Subscription businesses have driven much of the growth in the D2C sector. In the UK alone, the subscription box market is forecast to grow 72 per cent by 2022, according to Royal Mail. Key to this model is customer retention and there are important lessons to be taken from this.

Most native D2C brands have been disproportionately focused on acquisition, which is increasingly expensive and not sustainable. Facebook alone has increased its average ad price by 14 times between 2011 and 2018. With true personalisation, retention becomes the bigger value driver, as repeat purchases represent long-term, continuous revenue for the business. According to a Bluecore report in May 2018, the value of a second-time buyer is 130 per cent more than a first-time buyer and the value compounds over time.

This is where traditional retailers have an advantage and brands that use data to complement the acquisition of new customers with the servicing of existing subscribers will win. It includes collection and permitted use of valuable customer email addresses to enable highly relevant personalised communications.

But established brands can also learn from their newer counterparts by harnessing modern technology with AI capabilities if they are to capitalise on D2C.

Bluecore infographic

According to a November 2019 report by Forrester and Bluecore, while retail marketers understand the importance of personalisation and omnichannel experiences, only 30 per cent are very effective at omnichannel execution and just 12 per cent feel very confident in their personalisation capabilities.

Yet the technology exists for every retailer to become a D2C champion, equipping marketers with intuitive tools that make data integration easy across multiple systems. This enables them to drive a one-to-one experience while releasing them to focus on strategy.

Digital native brands have embraced the power of AI to drive revenue faster and with less effort. AI enables retailers to offer personalised product recommendations based on the actual user’s tastes, size, preferences and purchase history, not based on aggregate users. This also enables small businesses to automate and scale without facing the prohibitive costs of manual workflows.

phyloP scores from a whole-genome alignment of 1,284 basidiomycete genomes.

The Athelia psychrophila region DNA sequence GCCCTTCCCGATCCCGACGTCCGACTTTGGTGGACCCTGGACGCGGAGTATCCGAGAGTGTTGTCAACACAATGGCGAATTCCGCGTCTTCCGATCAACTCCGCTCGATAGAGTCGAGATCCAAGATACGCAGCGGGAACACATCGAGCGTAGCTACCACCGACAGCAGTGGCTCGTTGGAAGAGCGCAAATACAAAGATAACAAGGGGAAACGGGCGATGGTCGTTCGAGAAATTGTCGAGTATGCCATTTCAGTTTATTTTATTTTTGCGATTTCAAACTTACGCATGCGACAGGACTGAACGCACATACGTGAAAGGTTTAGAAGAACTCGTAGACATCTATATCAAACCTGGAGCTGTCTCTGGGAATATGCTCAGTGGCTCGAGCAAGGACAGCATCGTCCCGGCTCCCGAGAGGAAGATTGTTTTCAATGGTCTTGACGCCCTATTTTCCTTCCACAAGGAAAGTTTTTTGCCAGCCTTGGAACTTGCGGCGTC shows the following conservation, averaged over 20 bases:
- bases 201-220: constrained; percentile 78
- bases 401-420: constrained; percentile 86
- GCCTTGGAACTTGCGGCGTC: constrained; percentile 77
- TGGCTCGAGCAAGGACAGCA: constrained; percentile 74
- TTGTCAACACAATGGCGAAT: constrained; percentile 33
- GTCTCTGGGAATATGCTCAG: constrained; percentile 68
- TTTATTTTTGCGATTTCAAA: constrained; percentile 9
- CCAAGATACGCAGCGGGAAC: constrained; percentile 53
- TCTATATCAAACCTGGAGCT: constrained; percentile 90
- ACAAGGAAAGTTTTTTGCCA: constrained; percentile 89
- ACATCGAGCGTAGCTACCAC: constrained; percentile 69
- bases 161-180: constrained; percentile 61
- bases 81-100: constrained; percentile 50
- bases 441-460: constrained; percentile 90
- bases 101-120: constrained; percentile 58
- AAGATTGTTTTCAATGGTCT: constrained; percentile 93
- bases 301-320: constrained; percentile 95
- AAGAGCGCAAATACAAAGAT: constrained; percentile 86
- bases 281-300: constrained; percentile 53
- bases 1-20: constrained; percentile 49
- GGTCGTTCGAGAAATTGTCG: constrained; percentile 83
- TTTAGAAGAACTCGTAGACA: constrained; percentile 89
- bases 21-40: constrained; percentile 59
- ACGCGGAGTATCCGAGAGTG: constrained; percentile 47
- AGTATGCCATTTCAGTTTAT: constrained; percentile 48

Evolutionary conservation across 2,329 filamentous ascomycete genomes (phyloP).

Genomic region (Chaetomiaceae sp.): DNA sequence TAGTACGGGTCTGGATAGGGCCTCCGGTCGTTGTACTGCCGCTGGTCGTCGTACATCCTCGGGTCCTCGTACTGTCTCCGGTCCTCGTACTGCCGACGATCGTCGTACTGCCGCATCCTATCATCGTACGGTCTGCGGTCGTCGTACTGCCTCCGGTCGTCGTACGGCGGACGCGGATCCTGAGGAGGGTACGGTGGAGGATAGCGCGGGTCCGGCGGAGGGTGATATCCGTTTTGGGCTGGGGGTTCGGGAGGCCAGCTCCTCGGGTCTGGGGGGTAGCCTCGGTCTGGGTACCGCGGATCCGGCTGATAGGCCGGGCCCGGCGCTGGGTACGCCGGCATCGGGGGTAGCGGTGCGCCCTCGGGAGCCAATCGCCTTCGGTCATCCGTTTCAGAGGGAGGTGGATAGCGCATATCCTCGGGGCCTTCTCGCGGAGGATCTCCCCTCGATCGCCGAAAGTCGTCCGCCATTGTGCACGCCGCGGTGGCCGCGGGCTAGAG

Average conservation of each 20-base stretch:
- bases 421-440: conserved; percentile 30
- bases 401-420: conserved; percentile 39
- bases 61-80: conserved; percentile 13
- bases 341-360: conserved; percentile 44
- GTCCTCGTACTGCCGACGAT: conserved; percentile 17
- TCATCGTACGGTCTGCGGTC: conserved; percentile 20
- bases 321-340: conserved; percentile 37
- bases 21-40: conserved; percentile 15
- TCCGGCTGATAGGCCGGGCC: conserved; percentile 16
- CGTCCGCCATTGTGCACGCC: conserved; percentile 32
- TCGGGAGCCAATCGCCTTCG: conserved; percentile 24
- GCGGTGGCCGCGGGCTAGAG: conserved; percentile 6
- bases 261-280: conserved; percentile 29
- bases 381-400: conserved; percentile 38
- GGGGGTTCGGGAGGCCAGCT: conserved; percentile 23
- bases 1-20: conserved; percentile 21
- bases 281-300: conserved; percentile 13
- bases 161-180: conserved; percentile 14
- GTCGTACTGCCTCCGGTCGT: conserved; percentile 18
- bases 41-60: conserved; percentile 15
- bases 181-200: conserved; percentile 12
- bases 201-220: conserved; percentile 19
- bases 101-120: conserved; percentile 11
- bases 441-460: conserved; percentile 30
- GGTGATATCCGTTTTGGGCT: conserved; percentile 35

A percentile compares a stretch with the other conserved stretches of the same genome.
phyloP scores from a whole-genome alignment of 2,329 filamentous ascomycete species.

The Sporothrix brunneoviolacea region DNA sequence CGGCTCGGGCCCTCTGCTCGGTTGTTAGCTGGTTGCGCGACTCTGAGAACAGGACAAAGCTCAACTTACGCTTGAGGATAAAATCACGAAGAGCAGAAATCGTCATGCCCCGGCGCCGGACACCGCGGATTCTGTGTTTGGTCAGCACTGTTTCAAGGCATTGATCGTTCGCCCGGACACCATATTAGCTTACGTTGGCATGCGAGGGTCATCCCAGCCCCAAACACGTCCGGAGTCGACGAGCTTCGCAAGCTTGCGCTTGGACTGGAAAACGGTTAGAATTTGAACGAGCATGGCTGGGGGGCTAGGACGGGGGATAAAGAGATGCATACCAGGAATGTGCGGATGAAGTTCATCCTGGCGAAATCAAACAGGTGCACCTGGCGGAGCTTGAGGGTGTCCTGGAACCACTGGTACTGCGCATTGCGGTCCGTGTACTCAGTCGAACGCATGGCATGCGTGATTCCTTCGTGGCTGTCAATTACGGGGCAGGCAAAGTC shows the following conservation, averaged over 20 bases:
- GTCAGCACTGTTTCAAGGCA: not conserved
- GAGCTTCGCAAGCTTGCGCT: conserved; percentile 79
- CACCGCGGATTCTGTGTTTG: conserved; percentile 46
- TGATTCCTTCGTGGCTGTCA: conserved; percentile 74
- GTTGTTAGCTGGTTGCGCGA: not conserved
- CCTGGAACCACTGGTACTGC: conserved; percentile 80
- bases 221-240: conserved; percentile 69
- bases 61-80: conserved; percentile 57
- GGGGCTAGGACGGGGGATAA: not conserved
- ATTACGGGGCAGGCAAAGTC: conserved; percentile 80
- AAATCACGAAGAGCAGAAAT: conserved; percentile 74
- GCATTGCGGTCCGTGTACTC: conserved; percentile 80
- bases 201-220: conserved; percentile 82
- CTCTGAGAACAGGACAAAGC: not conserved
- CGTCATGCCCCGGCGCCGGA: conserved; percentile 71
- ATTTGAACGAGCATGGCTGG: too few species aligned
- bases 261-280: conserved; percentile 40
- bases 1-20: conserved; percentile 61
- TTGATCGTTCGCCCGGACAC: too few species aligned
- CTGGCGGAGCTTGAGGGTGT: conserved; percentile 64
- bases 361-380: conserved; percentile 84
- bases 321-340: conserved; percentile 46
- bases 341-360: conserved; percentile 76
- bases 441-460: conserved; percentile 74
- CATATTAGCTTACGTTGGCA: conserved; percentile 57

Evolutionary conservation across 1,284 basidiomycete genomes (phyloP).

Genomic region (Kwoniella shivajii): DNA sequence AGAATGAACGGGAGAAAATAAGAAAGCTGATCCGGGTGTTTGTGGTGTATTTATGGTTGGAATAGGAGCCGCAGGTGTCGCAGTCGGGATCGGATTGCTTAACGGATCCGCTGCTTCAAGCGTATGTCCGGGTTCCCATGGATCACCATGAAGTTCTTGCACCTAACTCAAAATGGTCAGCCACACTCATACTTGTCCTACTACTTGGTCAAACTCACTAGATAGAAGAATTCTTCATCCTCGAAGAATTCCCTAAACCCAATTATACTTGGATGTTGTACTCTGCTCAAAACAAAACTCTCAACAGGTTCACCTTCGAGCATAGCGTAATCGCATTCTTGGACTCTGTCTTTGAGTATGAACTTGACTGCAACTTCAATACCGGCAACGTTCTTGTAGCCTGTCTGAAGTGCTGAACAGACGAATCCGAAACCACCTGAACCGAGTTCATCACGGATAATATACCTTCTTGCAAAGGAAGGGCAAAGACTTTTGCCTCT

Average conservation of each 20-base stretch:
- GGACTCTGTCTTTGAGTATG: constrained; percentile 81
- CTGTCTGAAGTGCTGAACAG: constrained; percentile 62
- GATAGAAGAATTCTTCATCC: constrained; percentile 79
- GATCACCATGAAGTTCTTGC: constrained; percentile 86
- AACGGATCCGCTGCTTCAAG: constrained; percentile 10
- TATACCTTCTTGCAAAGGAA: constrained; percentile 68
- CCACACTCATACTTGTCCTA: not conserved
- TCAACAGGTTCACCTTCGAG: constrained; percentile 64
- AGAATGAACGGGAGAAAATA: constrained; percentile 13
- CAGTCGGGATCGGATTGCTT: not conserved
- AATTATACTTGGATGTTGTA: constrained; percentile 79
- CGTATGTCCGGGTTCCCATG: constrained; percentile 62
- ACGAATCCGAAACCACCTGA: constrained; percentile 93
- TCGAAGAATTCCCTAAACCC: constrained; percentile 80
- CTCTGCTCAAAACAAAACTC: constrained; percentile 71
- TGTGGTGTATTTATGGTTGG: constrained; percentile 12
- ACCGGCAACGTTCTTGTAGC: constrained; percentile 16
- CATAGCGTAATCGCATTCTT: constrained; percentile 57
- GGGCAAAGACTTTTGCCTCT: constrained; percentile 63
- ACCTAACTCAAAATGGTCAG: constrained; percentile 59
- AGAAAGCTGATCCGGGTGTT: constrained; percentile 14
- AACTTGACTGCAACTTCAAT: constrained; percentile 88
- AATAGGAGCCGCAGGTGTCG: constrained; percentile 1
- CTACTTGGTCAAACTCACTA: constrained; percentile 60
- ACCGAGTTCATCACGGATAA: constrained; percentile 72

Figures from McKinsey in March 2019 show that using AI on customer data to personalise promotions can lead to a 1 to 2 per cent increase in incremental sales for bricks-and-mortar retailers alone.

Modern email platforms with AI capabilities can customise promotions, prices and products for each customer dynamically and in real time using information such as click or browse data.

But vertical specificity in AI is paramount, helping to achieve critical business outcomes, such as driving repeat purchases, guiding product discovery and preserving margins.

Personalisation for retailers is not easy, but look at brands such as Sephora and Perry Ellis International that are embracing D2C commerce and investing in modern technology; they are already seeing breakthrough performances that yield double-digit revenue growth and preserve margins.

D2C is critical to the future success of every retailer, not just digital natives, and the ability to personalise on a one-to-one level at scale will define the retailers that not only survive, but thrive.

For more information please visit www.bluecore.com